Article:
In the UPS released Sustainability report on page 56/57 UPS deals with the impact of Telematics and Fleet Optimisation initiatives on their bottom line, the below is an extract of that report. (UPS is a GEOTAB Customer) – Full Report can be downloaded here
EXTRACT FROM REPORT
TIME AND MILES NOT ONLY TRANSLATE INTO DOLLARS, but also energy saved and emissions avoided. One KPI used to assess the performance of our ground fleet is measuring how many packages we deliver for each gallon of fuel we consume in our highest-volume operating segment, U.S. Domestic Package. For this metric, fuel consumption includes both our familiar brown delivery vehicles, as well as our “feeder” network that connects our distribution hubs to each other and to high-volume shipping customers. The latter accounts for more than half of our fuel consumption in this part of the business. It includes fuel used by third-party transportation providers, such as trucking companies and railroads.
Efficiency improvements in our U.S. ground operations led to an increase in the number of packages delivered per gallon of fuel used from 2010 through 2013. This metric, however, dipped slightly from 2013 to 2014 primarily due to e-commerce growth. The rise of e-commerce is creating more delivery points due to the increase in the number of residential and small business customers we serve. This means that we must relentlessly optimise the efficiency of our network to remain economically competitive and environmentally sustainable. Technology is key to realising this business and environmental goal. Cutting-edge analytics help us reduce the miles we travel and the corresponding fuel we use, while our alternative fuel and advanced technology vehicles enable us to explore potentially lower carbon ways to travel those miles.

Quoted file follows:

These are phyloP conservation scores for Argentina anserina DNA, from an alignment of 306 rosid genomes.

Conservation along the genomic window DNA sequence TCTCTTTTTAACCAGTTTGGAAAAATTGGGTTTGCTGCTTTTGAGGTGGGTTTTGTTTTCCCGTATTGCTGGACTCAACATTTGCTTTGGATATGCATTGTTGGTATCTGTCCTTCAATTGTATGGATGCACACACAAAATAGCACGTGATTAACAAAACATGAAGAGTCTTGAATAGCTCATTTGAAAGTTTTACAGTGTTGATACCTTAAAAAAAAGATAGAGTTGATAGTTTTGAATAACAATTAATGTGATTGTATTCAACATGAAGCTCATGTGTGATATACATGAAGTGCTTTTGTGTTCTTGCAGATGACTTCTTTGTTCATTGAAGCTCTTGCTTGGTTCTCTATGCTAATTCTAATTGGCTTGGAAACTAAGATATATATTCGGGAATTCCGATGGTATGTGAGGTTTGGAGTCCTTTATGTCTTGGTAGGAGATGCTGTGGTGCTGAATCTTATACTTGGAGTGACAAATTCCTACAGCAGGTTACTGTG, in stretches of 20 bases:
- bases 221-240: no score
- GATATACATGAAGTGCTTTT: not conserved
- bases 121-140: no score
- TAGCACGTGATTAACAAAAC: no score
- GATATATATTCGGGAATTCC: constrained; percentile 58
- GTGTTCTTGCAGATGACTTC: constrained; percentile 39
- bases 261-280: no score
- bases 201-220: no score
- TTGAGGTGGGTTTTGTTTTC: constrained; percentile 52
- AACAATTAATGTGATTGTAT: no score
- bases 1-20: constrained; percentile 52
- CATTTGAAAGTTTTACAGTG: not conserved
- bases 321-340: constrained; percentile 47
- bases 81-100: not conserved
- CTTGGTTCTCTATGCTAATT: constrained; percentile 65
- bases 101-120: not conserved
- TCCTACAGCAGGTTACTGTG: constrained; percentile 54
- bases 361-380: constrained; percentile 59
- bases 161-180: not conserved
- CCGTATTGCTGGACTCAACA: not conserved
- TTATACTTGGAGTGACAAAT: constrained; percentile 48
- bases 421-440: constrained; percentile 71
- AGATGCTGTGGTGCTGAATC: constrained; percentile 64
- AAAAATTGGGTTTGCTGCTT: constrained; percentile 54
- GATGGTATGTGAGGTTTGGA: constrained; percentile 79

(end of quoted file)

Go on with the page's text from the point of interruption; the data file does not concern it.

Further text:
Our people also play a key role in optimising performance by ensuring that their day-to-day behaviours and practices fully maximise the potential of these technologies.
At its core, our logistics business is about analytics, and data drives analytics. This is why we capture data about almost everything. A typical day’s route for a single driver in the U.S. includes about 120 delivery stops, which means there are more ways to drive a route than nanoseconds in the history of the Earth.
Now compound that single delivery route by nearly 18 million packages daily in more than 220 countries and territories using 2,700 operating facilities, nearly 2,000 daily flights, more than 100,000 vehicles, and a global workforce of more than 424,000.
The amount of data to collect is enormous, and the application of that data to optimise performance is a compelling challenge with profound implications for both our business and the environment. For more than a decade, we have been tackling this challenge by leveraging data through telematics, package routing technology, service offerings, and other strategies to optimise network efficiencies and minimise the miles we drive.
Some of these tactics include:
- Allocating pickups and deliveries to the most efficient number of vehicles each day at each facility, thus keeping vehicles off the road wherever possible